FIG. 9 shows an exemplary variation of the leading edge sweep angle along the span height that is contemplated by the present invention. As shown in FIG. 9, the blade leading edge 52 has a forward sweep (negative sweep angle) near the root of the blade and an aft sweep (positive sweep angle) away from the root region. The rate of change of the leading edge sweep angle with respect to span height and the location of the blade first height 151 on the blade leading edge 52 where the transition from forward sweep to aft sweep occurs are chosen such that the flow coming out of the stator vanes, such as for example, stator vane 40 in FIG. 4, enters the rotor blades, such as for example, blade 50 in FIG. 4, with increased efficiency and is directed towards the hub region of the rotor in a manner to increase the operability and efficiency of the rotor. As discussed previously, stall in a booster typically originates near the hub region over the higher power ranges where the booster bleed valve operates closed. Having the unique characteristics of the blade leading edge 52 described herein increases the stall margin for the booster. In the preferred embodiment of the booster, all the rotor stages have rotor blades that have substantially the same characteristic linear variation of the leading edge sweep angle with span height, as shown in FIG. 9.

FIG. 10 shows a radial sectional view through the airfoil of an exemplary rotor blade. In another aspect of the invention, the locations of the maximum thickness 302 (identified as “Tmax”, see FIG. 10) of the rotor blade airfoil sections 300 are chosen such that they are located closer to the leading edge 52 at higher span locations from the blade root 54 and the relative distance of the Tmax location from the leading edge varies in a substantially linear manner with respect to the span height from the blade root 54 to the blade tip 55. In this context, the “relative distance” is defined as the ratio of the axial distance “d” 303 (see FIG. 10) of the Tmax location along an axial line from the blade leading edge 52 to the axial chord length “C” 301 (see FIG. 10) of the airfoil section 300 at a particular span height.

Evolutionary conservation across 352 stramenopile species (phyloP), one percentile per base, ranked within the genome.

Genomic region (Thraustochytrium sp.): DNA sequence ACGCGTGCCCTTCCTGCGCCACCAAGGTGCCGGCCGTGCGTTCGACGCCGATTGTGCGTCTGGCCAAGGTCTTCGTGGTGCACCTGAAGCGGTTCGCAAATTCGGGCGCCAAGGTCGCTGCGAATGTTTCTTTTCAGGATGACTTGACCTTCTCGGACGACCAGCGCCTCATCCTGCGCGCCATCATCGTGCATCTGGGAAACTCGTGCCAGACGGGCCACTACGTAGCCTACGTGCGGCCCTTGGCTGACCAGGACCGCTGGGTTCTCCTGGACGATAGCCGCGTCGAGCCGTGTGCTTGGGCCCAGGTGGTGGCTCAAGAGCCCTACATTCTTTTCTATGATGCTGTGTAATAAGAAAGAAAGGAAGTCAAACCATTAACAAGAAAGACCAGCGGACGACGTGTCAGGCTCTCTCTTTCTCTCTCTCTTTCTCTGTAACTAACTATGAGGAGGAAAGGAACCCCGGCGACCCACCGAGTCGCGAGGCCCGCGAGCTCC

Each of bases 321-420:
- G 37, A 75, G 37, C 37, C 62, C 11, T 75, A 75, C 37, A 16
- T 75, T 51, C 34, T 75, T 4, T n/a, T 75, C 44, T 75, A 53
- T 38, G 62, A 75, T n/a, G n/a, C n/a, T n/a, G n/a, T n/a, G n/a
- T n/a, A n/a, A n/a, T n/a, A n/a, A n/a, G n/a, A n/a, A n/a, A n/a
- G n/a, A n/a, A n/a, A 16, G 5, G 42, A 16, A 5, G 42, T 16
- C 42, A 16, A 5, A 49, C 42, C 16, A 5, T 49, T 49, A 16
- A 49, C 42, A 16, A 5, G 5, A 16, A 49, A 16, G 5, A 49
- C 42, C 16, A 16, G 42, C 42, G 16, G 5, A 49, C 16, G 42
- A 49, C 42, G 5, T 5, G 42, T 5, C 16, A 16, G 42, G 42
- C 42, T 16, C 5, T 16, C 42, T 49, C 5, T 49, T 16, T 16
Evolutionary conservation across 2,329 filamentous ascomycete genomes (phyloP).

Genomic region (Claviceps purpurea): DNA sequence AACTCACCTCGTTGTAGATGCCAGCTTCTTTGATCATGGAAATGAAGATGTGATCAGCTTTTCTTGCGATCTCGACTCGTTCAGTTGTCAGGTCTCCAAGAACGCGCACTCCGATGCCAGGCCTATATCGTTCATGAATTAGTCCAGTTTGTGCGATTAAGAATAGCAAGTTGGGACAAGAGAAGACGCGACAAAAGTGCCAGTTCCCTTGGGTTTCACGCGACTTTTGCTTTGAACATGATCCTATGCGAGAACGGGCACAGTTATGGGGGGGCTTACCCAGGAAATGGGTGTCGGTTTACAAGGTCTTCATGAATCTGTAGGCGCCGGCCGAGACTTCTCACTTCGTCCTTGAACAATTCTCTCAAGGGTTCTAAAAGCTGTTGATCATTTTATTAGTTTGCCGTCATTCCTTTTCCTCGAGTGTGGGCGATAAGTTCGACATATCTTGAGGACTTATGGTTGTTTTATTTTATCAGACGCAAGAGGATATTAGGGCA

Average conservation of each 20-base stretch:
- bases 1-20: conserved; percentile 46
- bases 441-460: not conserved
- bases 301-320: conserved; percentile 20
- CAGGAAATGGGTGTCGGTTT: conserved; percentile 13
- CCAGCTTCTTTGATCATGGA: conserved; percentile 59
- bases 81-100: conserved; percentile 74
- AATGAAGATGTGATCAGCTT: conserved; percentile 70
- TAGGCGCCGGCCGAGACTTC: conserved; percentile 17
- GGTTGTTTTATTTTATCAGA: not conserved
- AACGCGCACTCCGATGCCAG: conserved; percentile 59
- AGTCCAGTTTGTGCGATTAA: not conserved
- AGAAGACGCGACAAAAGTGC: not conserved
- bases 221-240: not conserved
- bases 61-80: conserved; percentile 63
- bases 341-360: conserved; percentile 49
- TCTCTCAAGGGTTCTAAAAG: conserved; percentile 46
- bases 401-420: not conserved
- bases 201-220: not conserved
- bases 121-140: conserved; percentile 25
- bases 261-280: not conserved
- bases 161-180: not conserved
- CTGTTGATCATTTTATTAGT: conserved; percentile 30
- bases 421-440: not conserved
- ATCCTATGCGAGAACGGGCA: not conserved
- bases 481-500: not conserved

Locating Tmax 302 near the blade leading edge 52 at higher span heights from the blade root 54 results in higher wedge angles for the blade leading edge 52 in the radially outer sections of the blade airfoil. The higher wedge angles result in leading edge shapes in the outer airfoil sections which improve incidence angle range and operability of the booster, in addition to being mechanically robust. It may be noted that the characteristic of locating Tmax progressively proximate to blade leading edge in outer span regions, and designing multiple booster rotor stages such that Tmax is located relatively closer to the leading edge in the front stages than the rear stages, as shown for example in FIG. 11, are contrary to the conventional practice in the design of compression system airfoils. In conventional designs the Tmax locations of various airfoil sections are chosen based on mechanical design considerations such as blade frequencies.

A preferred embodiment of this characteristic of Tmax locations is shown in FIG. 11 for the various rotor stages of the booster system. In the preferred embodiment of the rotor blade, the relative distance is about 0.4 at the root and is about 0.2 at the tip. The variation of the relative distance with respect to the span height is substantially linear, as shown in FIG. 11. In the preferred embodiment of the booster system, the characteristic variation of the relative distance with span height is substantially the same for the rotor blade airfoils in multiple rotor stages, as shown in FIG. 11 for R2, R3, R4 and R5 rotor stages.